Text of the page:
Lying in Court, an Opportunity
Few things are more frustrating, at least in the litigation arena, than when your adversary lies in court. As a lawyer, I see it all of the time. For the most part, I’m immune from the emotional reaction my clients feel. Instead, every time I catch an adverse witness lying, I see it as an opportunity
to build a winning case. Why? Because, credibility of the witnesses is probably the single most important determinant of who will prevail at trial. If my clients maintain their credibility and I am able to impeach the other side’s credibility, my chances for victory increase exponentially.
Nonetheless, clients still want to know if consequences from the court will befall the other party or their attorney for their lies. The answer is, sometimes, yes.
Of course, we all know that perjury is a criminal offense. Yet, in all of my years of litigation (27), I’ve never seen a witness prosecuted for perjury – even though I have demonstrated hundreds of witnesses’ perjury through cross-examination. I’m sure the district attorney prosecutes these types of cases; I just haven’t seen any.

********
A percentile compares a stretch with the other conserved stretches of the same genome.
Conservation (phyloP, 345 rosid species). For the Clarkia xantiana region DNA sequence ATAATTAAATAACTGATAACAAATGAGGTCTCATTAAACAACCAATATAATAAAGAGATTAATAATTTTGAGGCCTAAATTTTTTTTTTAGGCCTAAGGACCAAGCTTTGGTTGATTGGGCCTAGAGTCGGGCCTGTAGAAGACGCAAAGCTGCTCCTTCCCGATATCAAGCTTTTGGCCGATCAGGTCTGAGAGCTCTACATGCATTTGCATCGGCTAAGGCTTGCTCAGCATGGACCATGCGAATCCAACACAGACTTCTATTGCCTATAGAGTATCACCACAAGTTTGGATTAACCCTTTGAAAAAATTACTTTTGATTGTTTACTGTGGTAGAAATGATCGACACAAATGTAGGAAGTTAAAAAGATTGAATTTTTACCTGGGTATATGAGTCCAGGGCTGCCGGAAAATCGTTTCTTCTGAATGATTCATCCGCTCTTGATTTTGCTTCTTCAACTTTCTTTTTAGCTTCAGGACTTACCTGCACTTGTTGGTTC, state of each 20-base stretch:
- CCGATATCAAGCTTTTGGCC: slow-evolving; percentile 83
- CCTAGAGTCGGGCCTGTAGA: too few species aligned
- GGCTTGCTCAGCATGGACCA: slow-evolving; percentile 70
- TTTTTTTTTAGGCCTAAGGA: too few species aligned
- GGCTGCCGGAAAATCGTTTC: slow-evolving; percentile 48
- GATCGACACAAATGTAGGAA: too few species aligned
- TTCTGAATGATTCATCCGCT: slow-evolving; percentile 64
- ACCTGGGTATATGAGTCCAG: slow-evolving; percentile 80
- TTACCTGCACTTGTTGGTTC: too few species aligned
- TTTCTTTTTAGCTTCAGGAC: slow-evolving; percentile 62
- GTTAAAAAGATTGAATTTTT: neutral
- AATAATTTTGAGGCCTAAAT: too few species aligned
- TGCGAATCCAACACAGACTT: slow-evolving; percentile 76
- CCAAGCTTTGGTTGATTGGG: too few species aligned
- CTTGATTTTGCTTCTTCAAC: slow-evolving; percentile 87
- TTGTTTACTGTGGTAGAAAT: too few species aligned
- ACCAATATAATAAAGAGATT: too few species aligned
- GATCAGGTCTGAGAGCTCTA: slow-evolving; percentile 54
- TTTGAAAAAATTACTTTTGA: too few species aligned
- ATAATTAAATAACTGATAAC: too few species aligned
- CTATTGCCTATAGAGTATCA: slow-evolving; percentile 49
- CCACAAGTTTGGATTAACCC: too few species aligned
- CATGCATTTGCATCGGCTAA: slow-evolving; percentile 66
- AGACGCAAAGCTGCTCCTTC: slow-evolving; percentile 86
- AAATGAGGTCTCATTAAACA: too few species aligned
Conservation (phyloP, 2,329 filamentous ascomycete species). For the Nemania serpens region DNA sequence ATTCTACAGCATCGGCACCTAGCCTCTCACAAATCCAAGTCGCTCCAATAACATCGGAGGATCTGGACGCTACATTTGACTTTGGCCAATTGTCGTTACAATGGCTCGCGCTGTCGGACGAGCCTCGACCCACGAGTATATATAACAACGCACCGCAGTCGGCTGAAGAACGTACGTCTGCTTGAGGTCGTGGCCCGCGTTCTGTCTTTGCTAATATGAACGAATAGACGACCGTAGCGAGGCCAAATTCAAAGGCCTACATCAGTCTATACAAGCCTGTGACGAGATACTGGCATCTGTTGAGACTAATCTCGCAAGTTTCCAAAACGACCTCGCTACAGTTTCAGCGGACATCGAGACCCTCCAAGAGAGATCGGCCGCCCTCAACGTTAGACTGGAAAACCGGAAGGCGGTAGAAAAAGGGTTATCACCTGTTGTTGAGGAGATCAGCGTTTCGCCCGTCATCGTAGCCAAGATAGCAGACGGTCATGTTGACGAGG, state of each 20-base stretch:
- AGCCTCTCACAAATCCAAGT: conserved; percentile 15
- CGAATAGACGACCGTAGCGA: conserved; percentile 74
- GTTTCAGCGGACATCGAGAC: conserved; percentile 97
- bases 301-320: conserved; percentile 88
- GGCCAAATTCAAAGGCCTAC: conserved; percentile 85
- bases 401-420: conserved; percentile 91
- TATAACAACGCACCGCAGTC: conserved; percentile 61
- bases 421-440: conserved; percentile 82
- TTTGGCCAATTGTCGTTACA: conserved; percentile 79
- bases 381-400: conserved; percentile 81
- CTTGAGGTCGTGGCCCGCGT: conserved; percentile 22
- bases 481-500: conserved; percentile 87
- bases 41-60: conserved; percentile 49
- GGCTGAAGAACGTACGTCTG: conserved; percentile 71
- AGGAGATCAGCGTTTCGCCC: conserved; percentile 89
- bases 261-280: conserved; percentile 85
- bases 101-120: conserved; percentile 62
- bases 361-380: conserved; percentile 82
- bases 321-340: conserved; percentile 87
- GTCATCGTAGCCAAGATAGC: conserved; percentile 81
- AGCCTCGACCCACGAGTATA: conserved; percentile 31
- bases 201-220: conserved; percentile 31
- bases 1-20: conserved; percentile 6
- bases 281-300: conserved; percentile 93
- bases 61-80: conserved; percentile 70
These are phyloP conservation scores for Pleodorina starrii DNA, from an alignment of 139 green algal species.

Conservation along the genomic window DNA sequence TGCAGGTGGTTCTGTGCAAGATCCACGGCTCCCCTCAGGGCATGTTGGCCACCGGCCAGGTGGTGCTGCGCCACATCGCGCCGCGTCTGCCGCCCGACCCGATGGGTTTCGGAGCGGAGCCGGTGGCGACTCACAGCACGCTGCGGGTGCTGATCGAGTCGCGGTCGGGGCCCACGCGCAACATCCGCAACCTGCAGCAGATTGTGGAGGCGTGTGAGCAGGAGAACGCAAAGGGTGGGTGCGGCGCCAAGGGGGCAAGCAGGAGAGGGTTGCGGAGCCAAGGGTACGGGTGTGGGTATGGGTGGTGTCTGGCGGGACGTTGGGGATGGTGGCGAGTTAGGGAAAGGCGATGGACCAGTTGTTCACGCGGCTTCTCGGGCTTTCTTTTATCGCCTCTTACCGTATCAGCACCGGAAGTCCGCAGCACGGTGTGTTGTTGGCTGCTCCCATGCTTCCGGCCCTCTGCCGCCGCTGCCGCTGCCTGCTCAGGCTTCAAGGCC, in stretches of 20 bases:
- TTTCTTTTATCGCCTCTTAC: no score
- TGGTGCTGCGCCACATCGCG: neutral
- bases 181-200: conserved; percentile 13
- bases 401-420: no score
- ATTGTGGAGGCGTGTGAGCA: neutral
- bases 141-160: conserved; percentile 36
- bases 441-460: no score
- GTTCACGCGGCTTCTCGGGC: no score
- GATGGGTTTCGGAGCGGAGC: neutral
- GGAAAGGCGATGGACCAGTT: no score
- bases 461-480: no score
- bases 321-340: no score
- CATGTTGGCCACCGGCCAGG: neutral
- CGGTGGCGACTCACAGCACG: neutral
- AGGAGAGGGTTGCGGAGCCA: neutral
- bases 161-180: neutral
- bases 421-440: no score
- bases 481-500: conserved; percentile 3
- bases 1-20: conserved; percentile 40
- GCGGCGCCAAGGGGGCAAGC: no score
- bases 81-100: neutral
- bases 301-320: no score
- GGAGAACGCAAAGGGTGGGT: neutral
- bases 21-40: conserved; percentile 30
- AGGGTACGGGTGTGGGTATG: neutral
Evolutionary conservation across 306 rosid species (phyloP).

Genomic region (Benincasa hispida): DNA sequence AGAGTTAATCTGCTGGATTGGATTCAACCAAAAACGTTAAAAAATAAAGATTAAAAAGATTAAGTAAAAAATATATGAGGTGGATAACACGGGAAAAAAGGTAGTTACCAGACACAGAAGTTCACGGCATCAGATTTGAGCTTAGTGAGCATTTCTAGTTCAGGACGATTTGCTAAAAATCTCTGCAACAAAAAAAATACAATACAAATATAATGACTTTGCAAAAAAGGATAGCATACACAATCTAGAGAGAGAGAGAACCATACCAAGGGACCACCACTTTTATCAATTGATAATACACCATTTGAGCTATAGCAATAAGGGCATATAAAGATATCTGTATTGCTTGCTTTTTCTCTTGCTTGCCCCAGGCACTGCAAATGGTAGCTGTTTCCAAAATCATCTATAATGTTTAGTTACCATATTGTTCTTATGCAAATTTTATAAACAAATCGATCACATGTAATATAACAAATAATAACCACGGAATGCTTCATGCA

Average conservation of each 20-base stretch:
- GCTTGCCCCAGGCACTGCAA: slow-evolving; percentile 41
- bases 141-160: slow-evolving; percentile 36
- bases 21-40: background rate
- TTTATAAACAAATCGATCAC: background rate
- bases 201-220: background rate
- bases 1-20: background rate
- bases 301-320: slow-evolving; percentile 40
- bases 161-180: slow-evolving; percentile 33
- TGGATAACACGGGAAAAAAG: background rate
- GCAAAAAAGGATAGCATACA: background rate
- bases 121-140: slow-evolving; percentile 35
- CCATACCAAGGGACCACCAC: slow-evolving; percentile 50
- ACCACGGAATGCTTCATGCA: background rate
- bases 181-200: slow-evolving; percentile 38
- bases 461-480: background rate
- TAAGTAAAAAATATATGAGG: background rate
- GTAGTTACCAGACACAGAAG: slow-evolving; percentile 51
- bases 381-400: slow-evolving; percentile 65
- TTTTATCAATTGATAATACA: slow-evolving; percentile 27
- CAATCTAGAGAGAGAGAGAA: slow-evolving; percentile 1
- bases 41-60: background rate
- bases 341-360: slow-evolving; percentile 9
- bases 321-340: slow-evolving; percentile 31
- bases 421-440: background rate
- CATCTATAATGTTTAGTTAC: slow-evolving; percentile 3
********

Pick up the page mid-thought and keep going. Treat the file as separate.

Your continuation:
How We Can Win When Someone Lies
I have good news. My client and I won a case in superior court, and the defendants filed an appeal. In their appeal, the defendants make many false statements to the court – both by pointing to false testimony of the defendants and by their attorney making misrepresentations to the court in his appellate briefs. We have a very good remedy available in the court of appeal: we can file a motion to ask the court to immediately dismiss the appeal and issue monetary sanctions against the attorney and defendants for their lies.
On top of that, if the court determines that the lawyer misrepresented facts to the court or suborned perjury from his client, the court will likely refer the matter to the State Bar for disciplinary action against the lawyer. As a result, this remedy is good for both my client – who could see the court immediately dismiss the frivolous appeal and award him sanctions, too – and for our system of justice because penalizing lawyers for participating in these types of actions reverberates throughout the legal community.